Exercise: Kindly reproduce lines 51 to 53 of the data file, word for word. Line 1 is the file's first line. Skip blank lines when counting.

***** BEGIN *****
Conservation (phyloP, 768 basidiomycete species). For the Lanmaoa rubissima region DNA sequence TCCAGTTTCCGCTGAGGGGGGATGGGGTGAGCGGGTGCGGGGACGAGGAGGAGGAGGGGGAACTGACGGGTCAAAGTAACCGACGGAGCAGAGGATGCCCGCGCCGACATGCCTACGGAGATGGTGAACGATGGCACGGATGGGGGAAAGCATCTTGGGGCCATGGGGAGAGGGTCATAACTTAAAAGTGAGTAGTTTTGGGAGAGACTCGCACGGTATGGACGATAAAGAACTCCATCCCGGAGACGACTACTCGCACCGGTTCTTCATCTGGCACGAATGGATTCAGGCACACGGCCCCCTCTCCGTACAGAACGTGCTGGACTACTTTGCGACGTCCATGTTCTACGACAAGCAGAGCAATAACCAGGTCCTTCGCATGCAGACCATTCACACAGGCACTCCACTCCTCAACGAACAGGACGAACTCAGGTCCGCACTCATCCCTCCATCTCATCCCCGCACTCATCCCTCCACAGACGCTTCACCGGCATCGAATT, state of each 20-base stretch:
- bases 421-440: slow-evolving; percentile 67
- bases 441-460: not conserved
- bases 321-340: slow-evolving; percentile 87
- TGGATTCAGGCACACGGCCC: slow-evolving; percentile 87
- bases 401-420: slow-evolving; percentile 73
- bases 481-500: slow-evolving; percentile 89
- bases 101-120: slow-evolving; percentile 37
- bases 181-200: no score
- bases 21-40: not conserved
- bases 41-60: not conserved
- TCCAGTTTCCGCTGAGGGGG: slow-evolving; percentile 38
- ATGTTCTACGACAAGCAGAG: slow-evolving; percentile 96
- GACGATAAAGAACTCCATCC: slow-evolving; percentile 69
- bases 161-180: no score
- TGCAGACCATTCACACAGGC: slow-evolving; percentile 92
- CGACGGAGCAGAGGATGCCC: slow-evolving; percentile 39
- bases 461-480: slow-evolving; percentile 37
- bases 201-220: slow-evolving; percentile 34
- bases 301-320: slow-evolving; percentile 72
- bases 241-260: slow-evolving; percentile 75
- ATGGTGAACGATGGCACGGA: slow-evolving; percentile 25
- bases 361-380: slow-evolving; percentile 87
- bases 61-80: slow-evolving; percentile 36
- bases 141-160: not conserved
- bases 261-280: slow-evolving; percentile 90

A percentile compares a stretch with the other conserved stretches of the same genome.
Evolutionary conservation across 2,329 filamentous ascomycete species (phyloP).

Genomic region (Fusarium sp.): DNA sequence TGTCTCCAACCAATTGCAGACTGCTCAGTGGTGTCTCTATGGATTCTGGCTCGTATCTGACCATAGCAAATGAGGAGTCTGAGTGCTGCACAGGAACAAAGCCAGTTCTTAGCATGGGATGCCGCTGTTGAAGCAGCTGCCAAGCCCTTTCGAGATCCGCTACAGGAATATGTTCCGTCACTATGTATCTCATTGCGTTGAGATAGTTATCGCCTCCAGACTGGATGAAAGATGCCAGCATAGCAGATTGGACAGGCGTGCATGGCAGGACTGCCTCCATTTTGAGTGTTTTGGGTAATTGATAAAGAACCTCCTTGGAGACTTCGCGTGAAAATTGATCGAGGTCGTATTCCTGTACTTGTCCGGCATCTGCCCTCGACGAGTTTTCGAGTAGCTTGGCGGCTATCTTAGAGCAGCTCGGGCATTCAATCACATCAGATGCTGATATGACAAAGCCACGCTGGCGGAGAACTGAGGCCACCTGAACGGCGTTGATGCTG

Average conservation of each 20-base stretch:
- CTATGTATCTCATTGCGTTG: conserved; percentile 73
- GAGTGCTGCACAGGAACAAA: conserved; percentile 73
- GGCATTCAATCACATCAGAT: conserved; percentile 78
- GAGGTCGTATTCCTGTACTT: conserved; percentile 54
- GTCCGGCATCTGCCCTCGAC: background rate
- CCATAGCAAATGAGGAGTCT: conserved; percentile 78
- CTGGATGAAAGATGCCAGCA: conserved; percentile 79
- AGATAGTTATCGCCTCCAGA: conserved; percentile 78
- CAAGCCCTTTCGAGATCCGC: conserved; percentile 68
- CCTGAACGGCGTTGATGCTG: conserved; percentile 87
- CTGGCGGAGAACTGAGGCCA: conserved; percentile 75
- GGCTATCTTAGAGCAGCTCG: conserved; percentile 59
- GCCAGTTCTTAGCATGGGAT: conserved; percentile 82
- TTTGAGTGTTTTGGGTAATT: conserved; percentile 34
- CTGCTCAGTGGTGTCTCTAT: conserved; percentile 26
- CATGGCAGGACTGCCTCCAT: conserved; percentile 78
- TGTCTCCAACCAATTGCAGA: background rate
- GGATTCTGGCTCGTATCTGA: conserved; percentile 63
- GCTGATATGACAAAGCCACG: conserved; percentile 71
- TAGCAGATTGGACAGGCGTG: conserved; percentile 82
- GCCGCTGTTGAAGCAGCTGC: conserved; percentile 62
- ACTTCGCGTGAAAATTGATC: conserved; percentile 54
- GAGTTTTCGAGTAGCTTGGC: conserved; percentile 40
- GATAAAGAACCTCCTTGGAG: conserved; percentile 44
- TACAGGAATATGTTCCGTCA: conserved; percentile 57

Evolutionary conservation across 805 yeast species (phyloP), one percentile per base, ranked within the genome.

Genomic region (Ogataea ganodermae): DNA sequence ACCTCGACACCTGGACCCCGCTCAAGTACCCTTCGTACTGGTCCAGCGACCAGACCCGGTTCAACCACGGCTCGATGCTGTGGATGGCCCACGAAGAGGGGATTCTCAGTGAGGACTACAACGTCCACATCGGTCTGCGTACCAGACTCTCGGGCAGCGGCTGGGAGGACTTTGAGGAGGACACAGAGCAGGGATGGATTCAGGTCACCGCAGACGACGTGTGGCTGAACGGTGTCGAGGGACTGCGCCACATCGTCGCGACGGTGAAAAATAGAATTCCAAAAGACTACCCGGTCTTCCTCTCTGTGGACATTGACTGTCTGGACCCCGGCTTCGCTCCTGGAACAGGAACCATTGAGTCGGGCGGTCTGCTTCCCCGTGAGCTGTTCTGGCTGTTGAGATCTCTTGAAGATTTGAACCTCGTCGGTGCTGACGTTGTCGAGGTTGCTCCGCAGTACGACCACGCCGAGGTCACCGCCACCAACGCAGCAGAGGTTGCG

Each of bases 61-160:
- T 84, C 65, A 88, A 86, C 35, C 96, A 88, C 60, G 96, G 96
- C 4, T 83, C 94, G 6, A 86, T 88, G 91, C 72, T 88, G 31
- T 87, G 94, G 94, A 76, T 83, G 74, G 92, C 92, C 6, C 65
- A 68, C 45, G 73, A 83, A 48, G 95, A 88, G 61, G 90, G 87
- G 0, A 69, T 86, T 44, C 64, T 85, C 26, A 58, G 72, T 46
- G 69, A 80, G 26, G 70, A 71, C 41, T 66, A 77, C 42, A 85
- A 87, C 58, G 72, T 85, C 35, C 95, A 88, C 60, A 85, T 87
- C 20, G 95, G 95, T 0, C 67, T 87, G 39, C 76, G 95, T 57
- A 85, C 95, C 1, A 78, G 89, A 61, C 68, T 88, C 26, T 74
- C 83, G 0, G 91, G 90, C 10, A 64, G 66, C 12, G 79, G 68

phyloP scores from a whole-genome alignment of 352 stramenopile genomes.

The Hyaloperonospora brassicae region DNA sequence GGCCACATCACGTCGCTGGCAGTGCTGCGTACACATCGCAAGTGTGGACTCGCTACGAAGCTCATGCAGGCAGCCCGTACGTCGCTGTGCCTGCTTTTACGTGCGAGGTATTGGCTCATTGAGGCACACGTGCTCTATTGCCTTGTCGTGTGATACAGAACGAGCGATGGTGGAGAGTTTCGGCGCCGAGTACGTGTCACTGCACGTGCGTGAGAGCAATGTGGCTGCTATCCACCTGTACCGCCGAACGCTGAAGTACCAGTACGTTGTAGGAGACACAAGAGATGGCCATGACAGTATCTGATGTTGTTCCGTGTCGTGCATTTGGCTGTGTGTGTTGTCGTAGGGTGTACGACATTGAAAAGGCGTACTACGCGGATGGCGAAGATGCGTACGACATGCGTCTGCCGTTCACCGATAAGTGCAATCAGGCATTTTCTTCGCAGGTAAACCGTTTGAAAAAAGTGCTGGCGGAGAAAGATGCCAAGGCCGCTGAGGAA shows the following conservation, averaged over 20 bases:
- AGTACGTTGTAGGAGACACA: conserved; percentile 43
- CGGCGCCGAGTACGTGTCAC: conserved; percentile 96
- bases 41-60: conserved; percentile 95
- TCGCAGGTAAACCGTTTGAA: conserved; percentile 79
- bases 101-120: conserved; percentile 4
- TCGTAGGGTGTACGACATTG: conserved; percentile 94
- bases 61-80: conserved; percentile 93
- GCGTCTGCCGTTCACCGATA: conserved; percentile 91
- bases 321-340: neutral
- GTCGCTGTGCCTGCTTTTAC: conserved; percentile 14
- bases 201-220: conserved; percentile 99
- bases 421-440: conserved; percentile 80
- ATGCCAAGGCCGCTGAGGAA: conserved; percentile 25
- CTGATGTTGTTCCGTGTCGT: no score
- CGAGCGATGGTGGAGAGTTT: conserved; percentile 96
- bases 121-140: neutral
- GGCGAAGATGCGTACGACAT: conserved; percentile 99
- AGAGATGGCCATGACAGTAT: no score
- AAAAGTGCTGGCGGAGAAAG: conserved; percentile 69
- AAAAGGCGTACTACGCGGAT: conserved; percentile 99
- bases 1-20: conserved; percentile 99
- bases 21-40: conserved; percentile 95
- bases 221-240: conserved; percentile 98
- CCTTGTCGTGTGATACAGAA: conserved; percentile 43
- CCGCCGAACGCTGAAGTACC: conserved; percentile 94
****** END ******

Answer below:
- GCCGCTGTTGAAGCAGCTGC: conserved; percentile 62
- ACTTCGCGTGAAAATTGATC: conserved; percentile 54
- GAGTTTTCGAGTAGCTTGGC: conserved; percentile 40